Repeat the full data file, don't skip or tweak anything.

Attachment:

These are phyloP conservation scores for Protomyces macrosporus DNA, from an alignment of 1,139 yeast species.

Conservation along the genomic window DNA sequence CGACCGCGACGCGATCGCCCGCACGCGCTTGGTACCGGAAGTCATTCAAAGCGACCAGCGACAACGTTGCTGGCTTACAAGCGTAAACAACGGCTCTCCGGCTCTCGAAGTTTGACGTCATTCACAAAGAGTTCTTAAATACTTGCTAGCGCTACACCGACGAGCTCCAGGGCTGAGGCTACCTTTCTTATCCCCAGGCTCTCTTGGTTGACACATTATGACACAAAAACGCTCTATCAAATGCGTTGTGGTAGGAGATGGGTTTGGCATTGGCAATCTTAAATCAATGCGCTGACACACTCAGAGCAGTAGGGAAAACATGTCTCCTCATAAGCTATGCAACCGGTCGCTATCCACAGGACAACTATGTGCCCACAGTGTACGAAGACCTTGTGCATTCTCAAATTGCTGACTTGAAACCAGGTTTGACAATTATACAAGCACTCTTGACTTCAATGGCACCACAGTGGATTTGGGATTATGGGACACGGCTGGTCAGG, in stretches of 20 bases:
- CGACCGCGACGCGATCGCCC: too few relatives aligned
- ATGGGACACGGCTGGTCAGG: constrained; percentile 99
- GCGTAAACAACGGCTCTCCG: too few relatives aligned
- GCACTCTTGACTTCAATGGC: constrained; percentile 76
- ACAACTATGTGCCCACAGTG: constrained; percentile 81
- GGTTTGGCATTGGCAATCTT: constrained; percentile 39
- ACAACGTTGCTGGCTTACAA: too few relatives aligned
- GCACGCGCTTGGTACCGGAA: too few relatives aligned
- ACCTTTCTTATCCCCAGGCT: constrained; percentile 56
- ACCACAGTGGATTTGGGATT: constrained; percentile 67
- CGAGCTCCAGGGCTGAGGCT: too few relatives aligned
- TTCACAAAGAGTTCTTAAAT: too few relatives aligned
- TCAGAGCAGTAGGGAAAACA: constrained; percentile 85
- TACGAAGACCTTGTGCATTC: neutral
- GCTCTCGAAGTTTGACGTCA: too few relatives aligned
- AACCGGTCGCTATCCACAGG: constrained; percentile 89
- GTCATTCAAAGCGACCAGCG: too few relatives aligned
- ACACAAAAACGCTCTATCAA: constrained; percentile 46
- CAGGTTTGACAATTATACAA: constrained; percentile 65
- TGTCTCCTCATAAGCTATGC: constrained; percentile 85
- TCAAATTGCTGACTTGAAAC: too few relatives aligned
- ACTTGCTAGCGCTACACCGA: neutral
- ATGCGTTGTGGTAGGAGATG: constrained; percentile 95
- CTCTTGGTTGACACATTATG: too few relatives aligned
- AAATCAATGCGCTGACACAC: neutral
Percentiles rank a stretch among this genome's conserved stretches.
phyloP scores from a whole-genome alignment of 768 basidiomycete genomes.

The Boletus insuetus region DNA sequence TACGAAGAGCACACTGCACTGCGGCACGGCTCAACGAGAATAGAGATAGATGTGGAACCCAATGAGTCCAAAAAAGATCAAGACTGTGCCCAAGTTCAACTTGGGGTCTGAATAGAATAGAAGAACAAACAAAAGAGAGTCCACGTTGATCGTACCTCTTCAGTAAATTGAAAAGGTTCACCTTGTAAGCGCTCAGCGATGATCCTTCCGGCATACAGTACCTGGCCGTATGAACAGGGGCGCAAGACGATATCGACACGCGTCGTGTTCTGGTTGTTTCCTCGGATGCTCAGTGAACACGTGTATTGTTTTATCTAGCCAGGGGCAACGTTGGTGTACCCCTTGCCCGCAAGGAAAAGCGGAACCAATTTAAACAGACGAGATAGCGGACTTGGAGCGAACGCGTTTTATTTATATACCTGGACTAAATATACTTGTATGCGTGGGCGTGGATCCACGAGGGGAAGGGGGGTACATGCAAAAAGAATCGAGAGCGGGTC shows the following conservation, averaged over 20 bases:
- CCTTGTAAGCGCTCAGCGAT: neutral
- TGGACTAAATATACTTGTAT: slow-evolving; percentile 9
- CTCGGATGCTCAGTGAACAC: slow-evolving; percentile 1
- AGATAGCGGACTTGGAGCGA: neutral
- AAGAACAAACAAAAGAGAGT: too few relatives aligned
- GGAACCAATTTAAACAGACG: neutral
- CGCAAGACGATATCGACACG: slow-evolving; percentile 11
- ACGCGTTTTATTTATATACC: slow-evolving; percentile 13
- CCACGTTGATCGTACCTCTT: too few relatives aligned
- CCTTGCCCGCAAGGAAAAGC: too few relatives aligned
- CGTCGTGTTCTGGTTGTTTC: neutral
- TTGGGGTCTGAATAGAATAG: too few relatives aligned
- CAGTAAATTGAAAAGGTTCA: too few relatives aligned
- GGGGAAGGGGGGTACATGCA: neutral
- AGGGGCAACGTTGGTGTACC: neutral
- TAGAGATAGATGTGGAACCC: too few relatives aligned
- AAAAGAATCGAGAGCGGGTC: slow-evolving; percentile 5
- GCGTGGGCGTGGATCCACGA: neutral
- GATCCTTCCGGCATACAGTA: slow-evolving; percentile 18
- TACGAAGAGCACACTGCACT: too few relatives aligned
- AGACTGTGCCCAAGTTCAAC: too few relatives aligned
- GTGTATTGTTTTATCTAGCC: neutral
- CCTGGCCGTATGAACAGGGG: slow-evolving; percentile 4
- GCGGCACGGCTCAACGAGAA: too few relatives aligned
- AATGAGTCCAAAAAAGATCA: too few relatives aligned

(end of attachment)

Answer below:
These are phyloP conservation scores for Protomyces macrosporus DNA, from an alignment of 1,139 yeast species.

Conservation along the genomic window DNA sequence CGACCGCGACGCGATCGCCCGCACGCGCTTGGTACCGGAAGTCATTCAAAGCGACCAGCGACAACGTTGCTGGCTTACAAGCGTAAACAACGGCTCTCCGGCTCTCGAAGTTTGACGTCATTCACAAAGAGTTCTTAAATACTTGCTAGCGCTACACCGACGAGCTCCAGGGCTGAGGCTACCTTTCTTATCCCCAGGCTCTCTTGGTTGACACATTATGACACAAAAACGCTCTATCAAATGCGTTGTGGTAGGAGATGGGTTTGGCATTGGCAATCTTAAATCAATGCGCTGACACACTCAGAGCAGTAGGGAAAACATGTCTCCTCATAAGCTATGCAACCGGTCGCTATCCACAGGACAACTATGTGCCCACAGTGTACGAAGACCTTGTGCATTCTCAAATTGCTGACTTGAAACCAGGTTTGACAATTATACAAGCACTCTTGACTTCAATGGCACCACAGTGGATTTGGGATTATGGGACACGGCTGGTCAGG, in stretches of 20 bases:
- CGACCGCGACGCGATCGCCC: too few relatives aligned
- ATGGGACACGGCTGGTCAGG: constrained; percentile 99
- GCGTAAACAACGGCTCTCCG: too few relatives aligned
- GCACTCTTGACTTCAATGGC: constrained; percentile 76
- ACAACTATGTGCCCACAGTG: constrained; percentile 81
- GGTTTGGCATTGGCAATCTT: constrained; percentile 39
- ACAACGTTGCTGGCTTACAA: too few relatives aligned
- GCACGCGCTTGGTACCGGAA: too few relatives aligned
- ACCTTTCTTATCCCCAGGCT: constrained; percentile 56
- ACCACAGTGGATTTGGGATT: constrained; percentile 67
- CGAGCTCCAGGGCTGAGGCT: too few relatives aligned
- TTCACAAAGAGTTCTTAAAT: too few relatives aligned
- TCAGAGCAGTAGGGAAAACA: constrained; percentile 85
- TACGAAGACCTTGTGCATTC: neutral
- GCTCTCGAAGTTTGACGTCA: too few relatives aligned
- AACCGGTCGCTATCCACAGG: constrained; percentile 89
- GTCATTCAAAGCGACCAGCG: too few relatives aligned
- ACACAAAAACGCTCTATCAA: constrained; percentile 46
- CAGGTTTGACAATTATACAA: constrained; percentile 65
- TGTCTCCTCATAAGCTATGC: constrained; percentile 85
- TCAAATTGCTGACTTGAAAC: too few relatives aligned
- ACTTGCTAGCGCTACACCGA: neutral
- ATGCGTTGTGGTAGGAGATG: constrained; percentile 95
- CTCTTGGTTGACACATTATG: too few relatives aligned
- AAATCAATGCGCTGACACAC: neutral
Percentiles rank a stretch among this genome's conserved stretches.
phyloP scores from a whole-genome alignment of 768 basidiomycete genomes.

The Boletus insuetus region DNA sequence TACGAAGAGCACACTGCACTGCGGCACGGCTCAACGAGAATAGAGATAGATGTGGAACCCAATGAGTCCAAAAAAGATCAAGACTGTGCCCAAGTTCAACTTGGGGTCTGAATAGAATAGAAGAACAAACAAAAGAGAGTCCACGTTGATCGTACCTCTTCAGTAAATTGAAAAGGTTCACCTTGTAAGCGCTCAGCGATGATCCTTCCGGCATACAGTACCTGGCCGTATGAACAGGGGCGCAAGACGATATCGACACGCGTCGTGTTCTGGTTGTTTCCTCGGATGCTCAGTGAACACGTGTATTGTTTTATCTAGCCAGGGGCAACGTTGGTGTACCCCTTGCCCGCAAGGAAAAGCGGAACCAATTTAAACAGACGAGATAGCGGACTTGGAGCGAACGCGTTTTATTTATATACCTGGACTAAATATACTTGTATGCGTGGGCGTGGATCCACGAGGGGAAGGGGGGTACATGCAAAAAGAATCGAGAGCGGGTC shows the following conservation, averaged over 20 bases:
- CCTTGTAAGCGCTCAGCGAT: neutral
- TGGACTAAATATACTTGTAT: slow-evolving; percentile 9
- CTCGGATGCTCAGTGAACAC: slow-evolving; percentile 1
- AGATAGCGGACTTGGAGCGA: neutral
- AAGAACAAACAAAAGAGAGT: too few relatives aligned
- GGAACCAATTTAAACAGACG: neutral
- CGCAAGACGATATCGACACG: slow-evolving; percentile 11
- ACGCGTTTTATTTATATACC: slow-evolving; percentile 13
- CCACGTTGATCGTACCTCTT: too few relatives aligned
- CCTTGCCCGCAAGGAAAAGC: too few relatives aligned
- CGTCGTGTTCTGGTTGTTTC: neutral
- TTGGGGTCTGAATAGAATAG: too few relatives aligned
- CAGTAAATTGAAAAGGTTCA: too few relatives aligned
- GGGGAAGGGGGGTACATGCA: neutral
- AGGGGCAACGTTGGTGTACC: neutral
- TAGAGATAGATGTGGAACCC: too few relatives aligned
- AAAAGAATCGAGAGCGGGTC: slow-evolving; percentile 5
- GCGTGGGCGTGGATCCACGA: neutral
- GATCCTTCCGGCATACAGTA: slow-evolving; percentile 18
- TACGAAGAGCACACTGCACT: too few relatives aligned
- AGACTGTGCCCAAGTTCAAC: too few relatives aligned
- GTGTATTGTTTTATCTAGCC: neutral
- CCTGGCCGTATGAACAGGGG: slow-evolving; percentile 4
- GCGGCACGGCTCAACGAGAA: too few relatives aligned
- AATGAGTCCAAAAAAGATCA: too few relatives aligned